Teacher Support Scale

The Teacher Support Scale (TSS; Metheny, McWhirter, & O’Neil, 2008) was included in the questionnaire battery, in which the respondents commented on 21 statements using a 5-point Likert scale ranging from 1 (strongly disagree) to 5 (strongly agree). The items do not refer to individual teachers, but to the teaching staff in general. The chosen tool reflects teacher support as a social phenomenon. The original version of the tool is composed of four subscales: interested (example item: “Teachers are interested in my future”), positive regard (example item: “Teachers would tell other people good things about me”), expectation (example item: “Teachers expect me to work hard in school”), and accessible (example item: “Teachers are easy to talk to about school things”). Various authors using the scale report an internal consistency ranging from .91 to .97 (Perry, Liu, & Pabian, 2010).

The English version of the tool was first translated into the Czech language by a professional translator and later backtranslated by a bilingual translator. The above- mentioned four factors were not confirmed for the Czech version by confirmatory factor analysis (CFA) of the tool. Two models were tested — correlated factors (M1) and a hierarchical model (M2). Both models were specified and estimated inlavaan (version 0.6-2, Rosseel, 2012) using the WLSMV estimator with ordinal items. M1’s fit with the data is barely acceptable, 2(183) = 4707, p < .001, CFI = .93, RMSEA = .098, SRMR = .050. Correlations between factors are very high, ranging from .71 to .99. In fact, the estimated latent variable variance-covariance matrix psi is not positive-definite, suggesting estimation problems of a model with poorly differentiated factors. The same problems show up in the hierarchical model (M2), the estimation of which results in an inadmissible solution with negative variance (disturbance) of one of the factors and one standardized loading over 1. The fit of M2 is similar to that of M1, 2(185) = 4653, p < .001, CFI = .93, RMSEA = .097, SRMR = .051). Overall, the structure reported by Metheny, McWhirter, and O’Neil (2008) does not seem to be well supported by our data. The dimensionality of our data appears to be lower, so we decided to use exploratory factor analysis (EFA) to evaluate it. The analysis resulted in a bifactor model with one central factor and items from the original factor of positive perception that make up the so-called facet. Items of positive perception reflect the specific form of indirect teacher sup- port, which is manifested in the student’s belief that teachers view him/her posi- tively, which means the emotional support in Tardy’s social support model (Metheny, McWhirter, & O’Neil, 2008). The bifactor model corresponds well to the data, 2(172) = 3035, p < .001, CFI = .955, RMSEA = .079, SRMR = .041. Although the overall TSS scale has a high internal consistency (McDonald’s w = .90), the facet does not have it (McDonald’s w = .26). For this reason, we worked predominantly in our study with teacher support expressed by the total TSS score from all the tool items.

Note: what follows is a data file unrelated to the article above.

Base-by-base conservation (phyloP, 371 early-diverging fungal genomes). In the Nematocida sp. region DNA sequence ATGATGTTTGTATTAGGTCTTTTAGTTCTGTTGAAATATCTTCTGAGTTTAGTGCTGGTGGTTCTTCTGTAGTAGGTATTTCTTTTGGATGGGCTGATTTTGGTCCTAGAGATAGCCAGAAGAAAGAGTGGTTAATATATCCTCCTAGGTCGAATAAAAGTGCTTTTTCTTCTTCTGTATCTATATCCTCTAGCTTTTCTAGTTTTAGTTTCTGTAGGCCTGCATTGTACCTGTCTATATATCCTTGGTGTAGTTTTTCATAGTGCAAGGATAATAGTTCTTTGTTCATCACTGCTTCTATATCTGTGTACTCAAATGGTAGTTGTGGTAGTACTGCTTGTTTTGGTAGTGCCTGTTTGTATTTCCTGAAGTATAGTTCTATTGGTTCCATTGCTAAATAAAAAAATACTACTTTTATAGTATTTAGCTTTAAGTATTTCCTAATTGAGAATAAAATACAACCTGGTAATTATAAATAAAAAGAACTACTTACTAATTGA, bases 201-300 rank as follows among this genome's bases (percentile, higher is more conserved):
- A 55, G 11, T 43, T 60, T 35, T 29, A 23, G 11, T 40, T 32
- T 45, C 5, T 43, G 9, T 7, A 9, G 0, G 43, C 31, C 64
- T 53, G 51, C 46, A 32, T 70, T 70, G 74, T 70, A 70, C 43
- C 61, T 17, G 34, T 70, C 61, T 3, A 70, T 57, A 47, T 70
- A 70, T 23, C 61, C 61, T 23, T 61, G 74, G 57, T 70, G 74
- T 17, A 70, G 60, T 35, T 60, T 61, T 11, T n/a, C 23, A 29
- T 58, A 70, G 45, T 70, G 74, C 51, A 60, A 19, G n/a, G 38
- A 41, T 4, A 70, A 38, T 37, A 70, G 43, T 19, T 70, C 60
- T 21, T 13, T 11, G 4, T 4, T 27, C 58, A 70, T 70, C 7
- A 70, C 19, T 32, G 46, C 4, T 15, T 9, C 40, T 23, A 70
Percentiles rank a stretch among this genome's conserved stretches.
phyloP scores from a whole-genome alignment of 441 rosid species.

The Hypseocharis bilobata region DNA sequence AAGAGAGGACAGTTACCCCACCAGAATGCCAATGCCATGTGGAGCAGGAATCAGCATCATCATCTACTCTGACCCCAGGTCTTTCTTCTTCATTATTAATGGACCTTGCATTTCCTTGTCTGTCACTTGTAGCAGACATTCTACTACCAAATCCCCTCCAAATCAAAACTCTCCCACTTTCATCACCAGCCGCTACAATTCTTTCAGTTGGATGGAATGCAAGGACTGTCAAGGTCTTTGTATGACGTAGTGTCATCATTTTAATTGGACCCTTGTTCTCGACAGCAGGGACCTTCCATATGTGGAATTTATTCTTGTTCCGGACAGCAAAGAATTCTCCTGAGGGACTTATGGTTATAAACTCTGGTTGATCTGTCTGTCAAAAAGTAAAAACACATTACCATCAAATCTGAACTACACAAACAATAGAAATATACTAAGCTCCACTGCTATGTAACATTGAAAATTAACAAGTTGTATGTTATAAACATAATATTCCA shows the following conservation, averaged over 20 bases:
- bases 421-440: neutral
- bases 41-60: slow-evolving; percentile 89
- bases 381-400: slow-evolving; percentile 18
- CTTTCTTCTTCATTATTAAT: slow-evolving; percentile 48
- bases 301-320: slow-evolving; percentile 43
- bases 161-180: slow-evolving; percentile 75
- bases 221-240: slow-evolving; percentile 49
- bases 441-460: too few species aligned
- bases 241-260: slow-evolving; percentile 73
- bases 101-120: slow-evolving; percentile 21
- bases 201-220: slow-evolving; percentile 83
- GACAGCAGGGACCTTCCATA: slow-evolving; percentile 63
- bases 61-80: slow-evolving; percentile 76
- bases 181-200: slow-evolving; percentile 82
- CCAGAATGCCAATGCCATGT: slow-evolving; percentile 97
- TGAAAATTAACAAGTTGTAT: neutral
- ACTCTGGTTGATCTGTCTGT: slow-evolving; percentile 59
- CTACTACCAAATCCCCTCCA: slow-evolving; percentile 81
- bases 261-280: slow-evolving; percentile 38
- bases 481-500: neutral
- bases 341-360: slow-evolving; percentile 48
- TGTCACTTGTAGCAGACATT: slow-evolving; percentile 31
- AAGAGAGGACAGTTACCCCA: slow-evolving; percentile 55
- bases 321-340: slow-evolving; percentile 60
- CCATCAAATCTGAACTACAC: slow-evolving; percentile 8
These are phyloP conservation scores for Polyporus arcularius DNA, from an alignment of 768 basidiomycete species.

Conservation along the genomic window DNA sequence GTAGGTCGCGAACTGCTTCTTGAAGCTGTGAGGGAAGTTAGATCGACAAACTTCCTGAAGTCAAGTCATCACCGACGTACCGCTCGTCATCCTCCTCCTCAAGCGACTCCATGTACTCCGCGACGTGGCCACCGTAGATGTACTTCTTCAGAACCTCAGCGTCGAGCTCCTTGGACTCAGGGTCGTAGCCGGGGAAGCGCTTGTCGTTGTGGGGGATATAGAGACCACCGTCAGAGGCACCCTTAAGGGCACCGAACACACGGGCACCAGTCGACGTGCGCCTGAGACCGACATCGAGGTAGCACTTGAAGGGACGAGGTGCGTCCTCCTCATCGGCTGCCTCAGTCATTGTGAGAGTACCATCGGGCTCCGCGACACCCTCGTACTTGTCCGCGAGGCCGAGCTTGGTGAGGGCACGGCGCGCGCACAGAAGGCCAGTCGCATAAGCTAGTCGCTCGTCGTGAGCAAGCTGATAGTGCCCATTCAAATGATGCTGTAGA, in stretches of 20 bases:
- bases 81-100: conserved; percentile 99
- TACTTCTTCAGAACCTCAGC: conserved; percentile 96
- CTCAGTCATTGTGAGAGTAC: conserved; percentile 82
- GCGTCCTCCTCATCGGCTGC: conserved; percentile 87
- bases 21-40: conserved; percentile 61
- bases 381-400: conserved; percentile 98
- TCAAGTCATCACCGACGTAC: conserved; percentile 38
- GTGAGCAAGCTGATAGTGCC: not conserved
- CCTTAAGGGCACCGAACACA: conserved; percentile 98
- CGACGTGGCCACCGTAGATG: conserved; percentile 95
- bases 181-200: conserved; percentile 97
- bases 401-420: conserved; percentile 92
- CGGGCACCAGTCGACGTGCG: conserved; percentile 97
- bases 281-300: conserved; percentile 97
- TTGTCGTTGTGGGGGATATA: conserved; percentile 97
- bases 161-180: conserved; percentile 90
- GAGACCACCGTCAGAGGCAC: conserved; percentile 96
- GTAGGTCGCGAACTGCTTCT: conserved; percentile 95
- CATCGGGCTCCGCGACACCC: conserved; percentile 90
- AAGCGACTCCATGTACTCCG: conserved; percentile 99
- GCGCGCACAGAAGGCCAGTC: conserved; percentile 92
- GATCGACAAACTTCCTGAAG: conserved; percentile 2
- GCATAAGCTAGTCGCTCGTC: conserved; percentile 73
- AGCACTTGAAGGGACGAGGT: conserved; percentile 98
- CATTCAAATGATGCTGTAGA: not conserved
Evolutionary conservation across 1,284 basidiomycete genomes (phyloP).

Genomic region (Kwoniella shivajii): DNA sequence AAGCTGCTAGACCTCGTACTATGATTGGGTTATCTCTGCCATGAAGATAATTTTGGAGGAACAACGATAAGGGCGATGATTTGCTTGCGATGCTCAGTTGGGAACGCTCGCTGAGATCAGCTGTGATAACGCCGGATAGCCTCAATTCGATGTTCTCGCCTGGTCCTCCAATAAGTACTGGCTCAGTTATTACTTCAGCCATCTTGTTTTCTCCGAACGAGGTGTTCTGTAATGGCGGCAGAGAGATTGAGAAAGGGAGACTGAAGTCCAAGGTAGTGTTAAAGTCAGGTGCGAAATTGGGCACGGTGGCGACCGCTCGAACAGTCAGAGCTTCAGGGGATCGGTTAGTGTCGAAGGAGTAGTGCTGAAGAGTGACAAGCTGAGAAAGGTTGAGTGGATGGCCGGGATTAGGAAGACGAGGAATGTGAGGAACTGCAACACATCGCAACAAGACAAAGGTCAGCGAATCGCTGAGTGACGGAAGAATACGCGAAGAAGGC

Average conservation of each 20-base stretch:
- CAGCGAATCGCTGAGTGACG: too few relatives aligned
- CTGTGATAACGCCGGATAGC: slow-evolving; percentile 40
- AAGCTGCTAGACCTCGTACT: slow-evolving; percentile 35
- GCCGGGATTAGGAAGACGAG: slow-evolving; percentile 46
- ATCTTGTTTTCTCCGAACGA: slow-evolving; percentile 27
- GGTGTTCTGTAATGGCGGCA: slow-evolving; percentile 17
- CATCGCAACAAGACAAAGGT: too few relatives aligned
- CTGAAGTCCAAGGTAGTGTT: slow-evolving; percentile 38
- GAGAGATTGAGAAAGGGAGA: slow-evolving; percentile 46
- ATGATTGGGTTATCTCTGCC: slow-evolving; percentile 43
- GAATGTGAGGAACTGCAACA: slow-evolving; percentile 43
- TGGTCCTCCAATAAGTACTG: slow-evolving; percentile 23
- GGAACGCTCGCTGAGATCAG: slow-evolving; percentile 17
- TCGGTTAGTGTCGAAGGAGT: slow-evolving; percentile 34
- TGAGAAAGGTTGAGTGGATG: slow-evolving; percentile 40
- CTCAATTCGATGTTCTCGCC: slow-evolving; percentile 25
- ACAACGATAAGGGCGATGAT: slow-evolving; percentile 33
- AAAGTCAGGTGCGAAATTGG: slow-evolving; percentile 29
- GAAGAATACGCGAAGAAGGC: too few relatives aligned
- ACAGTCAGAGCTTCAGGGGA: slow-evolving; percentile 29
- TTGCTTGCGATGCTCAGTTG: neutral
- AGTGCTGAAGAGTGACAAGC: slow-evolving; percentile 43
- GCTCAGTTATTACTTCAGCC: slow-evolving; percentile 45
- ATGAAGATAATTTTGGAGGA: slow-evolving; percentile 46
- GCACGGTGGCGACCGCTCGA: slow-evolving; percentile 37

The Czech version of the internationally established Career Adapt-Abilities Scale — International Form 2.0 (CAAS; Savickas & Porfeli, 2012) was used to determine career adaptability (Hlaďo, Kvasková, Ježek, Hirschi, & Macek, 2019). The tool has 24 statements that illustrate different skills that are important for career decision-making: the respondents comment using a 5-point Likert scale from 1 (not strong) to 5 (strongest). The tool measures four dimensions of career adaptability: concern, control, curiosity, and confidence. Confirmation factor analysis (CFA) confirmed the same factor structure as in the original version, 2(248) = 3584, p < .001, CFI = .93, RMSEA = .069, SRMR = .045. Cronbach’s α for total career adaptability was .93 and with respect to the individual subscales, it ranged from .80 to .88.

The questionnaire battery also included items related to the students’ family background (parental education, employment of parents, family structure, etc.) and other selected academic variables (academic performance, satisfaction with the academic success rate, educational aspirations, etc.).

  1. Expect me to work hard in school
  2.  Try to answer my questions
  3.  Are interested in my future
  4. Take the time to help me get better grades
  5.  Think I am a hard worker
  6.  Are helpful when I have questions about career issues
  7.  Are helpful when I have questions about school issues
  8.  Would tell other people good things about me
  9.  Push me to succeed
  10.  Challenge me to think about my future goals
  11.  Believe I am smart
  12.  Help me understand my strengths
  13.  Want me to do well in school
  14.  Enjoy having me in their classes
  15.  Care about what happens to me
  16.  Encourage me to learn
  17.  Think I should continue my education after high school
  18.  Support my goals for the future
  19.  Will listen if I want to talk about a problem
  20.  Are easy to talk to about school things
  21.  Are easy to talk to about things besides school

Lazarova, Bohumira & Hlaďo, Petr & Hloušková, Lenka. (2019). Perception of Teacher Support by Students in Vocational Education and Its Associations with Career Adaptability and Other Variables. Psychology in Russia: State of the Art. 12. 47-64. 10.11621/pir.2019.0403.